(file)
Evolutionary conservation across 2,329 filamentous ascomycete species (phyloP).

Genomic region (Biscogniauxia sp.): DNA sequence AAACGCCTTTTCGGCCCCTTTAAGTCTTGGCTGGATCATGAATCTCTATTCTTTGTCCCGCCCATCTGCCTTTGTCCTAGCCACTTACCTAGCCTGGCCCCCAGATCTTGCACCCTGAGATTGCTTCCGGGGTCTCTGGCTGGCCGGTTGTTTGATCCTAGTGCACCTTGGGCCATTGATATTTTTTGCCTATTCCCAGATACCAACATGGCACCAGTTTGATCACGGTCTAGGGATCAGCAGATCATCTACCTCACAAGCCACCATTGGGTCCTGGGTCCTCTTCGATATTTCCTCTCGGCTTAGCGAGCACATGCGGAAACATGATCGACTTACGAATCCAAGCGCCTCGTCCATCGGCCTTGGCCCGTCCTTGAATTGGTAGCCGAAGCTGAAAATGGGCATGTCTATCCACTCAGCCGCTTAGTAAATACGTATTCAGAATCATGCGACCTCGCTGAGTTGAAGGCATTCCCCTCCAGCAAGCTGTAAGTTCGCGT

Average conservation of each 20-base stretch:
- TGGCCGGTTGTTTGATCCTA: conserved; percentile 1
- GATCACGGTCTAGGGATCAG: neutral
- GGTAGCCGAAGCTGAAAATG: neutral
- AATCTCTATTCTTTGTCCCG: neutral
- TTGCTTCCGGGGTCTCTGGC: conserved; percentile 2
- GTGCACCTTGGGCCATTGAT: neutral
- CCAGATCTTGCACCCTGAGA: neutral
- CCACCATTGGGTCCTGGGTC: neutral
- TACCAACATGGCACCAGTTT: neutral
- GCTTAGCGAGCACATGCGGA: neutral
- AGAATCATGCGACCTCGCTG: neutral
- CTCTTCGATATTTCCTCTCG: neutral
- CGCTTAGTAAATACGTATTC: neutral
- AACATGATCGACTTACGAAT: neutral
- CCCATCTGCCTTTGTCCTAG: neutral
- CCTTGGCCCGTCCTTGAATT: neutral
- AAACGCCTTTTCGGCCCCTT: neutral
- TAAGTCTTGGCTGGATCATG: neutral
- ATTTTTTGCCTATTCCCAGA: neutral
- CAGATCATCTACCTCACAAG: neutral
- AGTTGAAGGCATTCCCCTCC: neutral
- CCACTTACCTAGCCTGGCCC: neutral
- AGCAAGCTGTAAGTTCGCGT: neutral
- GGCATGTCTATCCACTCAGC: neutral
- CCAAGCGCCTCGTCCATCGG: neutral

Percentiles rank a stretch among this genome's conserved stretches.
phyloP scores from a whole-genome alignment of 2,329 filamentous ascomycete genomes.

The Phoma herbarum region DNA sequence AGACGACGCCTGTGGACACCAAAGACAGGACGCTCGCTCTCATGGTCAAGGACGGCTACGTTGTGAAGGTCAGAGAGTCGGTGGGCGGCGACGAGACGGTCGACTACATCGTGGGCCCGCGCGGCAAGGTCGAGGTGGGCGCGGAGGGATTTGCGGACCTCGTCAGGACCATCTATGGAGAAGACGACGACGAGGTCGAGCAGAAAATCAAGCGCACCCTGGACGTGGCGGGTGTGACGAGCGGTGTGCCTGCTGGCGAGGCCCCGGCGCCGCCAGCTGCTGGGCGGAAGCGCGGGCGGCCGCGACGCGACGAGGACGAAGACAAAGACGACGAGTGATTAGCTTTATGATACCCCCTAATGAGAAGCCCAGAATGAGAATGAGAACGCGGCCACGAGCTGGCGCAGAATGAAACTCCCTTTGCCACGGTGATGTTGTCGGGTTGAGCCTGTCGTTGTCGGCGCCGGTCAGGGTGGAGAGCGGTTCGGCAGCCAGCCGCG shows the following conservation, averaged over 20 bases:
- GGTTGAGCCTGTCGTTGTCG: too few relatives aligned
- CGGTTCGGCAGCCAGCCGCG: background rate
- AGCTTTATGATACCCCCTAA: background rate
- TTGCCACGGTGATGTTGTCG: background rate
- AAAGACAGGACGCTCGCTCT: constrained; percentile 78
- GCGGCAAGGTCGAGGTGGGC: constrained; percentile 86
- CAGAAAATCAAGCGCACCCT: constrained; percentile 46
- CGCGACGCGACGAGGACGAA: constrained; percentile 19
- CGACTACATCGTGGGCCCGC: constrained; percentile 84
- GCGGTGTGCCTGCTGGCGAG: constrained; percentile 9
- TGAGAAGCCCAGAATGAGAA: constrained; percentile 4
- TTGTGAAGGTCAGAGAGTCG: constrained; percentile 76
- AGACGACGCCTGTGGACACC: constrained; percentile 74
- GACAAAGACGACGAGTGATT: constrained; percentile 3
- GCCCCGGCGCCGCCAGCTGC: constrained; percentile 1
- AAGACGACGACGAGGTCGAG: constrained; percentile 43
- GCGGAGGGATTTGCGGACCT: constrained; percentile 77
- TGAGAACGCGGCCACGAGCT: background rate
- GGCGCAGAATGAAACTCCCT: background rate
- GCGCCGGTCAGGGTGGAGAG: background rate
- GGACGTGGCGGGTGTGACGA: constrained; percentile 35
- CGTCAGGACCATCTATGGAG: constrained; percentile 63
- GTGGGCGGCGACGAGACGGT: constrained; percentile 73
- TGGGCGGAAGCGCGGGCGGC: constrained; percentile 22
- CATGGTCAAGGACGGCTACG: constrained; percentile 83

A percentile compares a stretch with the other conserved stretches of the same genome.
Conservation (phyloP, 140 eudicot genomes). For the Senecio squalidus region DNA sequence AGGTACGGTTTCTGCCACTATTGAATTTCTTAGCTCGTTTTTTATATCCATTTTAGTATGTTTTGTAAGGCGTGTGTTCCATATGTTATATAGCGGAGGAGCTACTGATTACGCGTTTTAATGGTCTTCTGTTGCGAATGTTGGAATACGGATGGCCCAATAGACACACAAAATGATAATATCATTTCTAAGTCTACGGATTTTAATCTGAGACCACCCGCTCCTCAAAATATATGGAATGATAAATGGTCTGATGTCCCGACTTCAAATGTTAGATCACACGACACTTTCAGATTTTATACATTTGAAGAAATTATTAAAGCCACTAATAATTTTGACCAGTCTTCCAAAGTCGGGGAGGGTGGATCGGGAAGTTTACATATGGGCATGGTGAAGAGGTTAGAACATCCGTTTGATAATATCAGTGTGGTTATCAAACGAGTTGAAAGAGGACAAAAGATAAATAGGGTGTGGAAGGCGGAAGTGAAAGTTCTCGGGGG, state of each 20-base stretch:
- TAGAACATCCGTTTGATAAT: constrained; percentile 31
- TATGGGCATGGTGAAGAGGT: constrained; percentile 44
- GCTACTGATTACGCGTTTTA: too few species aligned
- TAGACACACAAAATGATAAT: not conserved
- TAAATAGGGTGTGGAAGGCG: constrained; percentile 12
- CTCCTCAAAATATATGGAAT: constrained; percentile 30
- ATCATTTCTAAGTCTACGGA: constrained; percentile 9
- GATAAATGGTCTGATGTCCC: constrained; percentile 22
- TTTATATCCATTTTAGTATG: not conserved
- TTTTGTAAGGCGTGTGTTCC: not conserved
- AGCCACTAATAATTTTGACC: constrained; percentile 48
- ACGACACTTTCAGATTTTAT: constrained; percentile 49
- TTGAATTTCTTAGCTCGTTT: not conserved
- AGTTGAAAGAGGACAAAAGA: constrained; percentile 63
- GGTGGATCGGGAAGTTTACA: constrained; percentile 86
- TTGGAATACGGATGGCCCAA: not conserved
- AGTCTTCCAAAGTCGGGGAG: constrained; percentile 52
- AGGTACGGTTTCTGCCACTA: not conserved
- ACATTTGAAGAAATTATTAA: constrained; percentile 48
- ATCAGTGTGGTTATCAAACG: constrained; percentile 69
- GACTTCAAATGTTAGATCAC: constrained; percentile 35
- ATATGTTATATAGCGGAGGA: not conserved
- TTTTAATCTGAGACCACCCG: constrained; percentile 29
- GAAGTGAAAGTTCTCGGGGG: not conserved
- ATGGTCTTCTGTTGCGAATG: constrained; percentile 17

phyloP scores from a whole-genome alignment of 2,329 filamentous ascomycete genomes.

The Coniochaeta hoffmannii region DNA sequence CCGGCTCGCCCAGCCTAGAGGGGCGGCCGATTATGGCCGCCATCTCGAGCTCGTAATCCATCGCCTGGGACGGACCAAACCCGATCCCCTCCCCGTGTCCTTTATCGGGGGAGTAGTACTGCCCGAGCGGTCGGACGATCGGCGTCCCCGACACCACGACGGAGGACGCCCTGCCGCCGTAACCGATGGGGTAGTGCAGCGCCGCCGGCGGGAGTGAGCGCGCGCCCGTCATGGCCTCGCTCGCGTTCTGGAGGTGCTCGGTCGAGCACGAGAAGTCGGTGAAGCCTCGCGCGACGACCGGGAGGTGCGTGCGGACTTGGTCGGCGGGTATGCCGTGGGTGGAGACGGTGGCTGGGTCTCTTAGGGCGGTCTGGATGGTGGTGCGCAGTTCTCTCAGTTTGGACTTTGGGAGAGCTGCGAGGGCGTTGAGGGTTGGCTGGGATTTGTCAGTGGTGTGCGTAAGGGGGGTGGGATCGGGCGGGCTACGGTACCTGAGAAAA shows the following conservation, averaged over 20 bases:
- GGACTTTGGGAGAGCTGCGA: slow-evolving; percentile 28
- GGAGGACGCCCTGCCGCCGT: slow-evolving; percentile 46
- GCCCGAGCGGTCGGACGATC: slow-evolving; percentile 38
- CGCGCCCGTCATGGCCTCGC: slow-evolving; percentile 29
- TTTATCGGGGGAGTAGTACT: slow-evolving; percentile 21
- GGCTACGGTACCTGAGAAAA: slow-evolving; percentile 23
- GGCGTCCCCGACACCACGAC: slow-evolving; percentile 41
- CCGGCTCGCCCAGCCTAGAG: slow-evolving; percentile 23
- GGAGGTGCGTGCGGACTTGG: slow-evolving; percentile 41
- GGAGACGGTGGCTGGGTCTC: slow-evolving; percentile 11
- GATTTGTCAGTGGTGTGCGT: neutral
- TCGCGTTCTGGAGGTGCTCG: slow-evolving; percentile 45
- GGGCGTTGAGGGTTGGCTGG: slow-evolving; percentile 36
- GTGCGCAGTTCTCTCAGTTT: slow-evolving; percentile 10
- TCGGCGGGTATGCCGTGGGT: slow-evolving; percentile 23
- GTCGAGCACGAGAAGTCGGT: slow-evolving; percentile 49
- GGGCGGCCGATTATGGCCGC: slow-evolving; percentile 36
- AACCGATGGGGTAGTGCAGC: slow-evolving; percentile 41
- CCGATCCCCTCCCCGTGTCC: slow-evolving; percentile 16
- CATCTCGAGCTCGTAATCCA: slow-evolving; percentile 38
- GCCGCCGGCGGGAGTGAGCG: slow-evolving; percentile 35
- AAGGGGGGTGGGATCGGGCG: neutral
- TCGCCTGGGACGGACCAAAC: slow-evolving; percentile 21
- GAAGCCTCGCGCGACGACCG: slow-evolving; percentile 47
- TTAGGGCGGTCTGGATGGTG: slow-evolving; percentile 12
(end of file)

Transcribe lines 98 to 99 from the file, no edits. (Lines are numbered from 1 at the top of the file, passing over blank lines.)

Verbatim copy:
- GGGCGTTGAGGGTTGGCTGG: slow-evolving; percentile 36
- GTGCGCAGTTCTCTCAGTTT: slow-evolving; percentile 10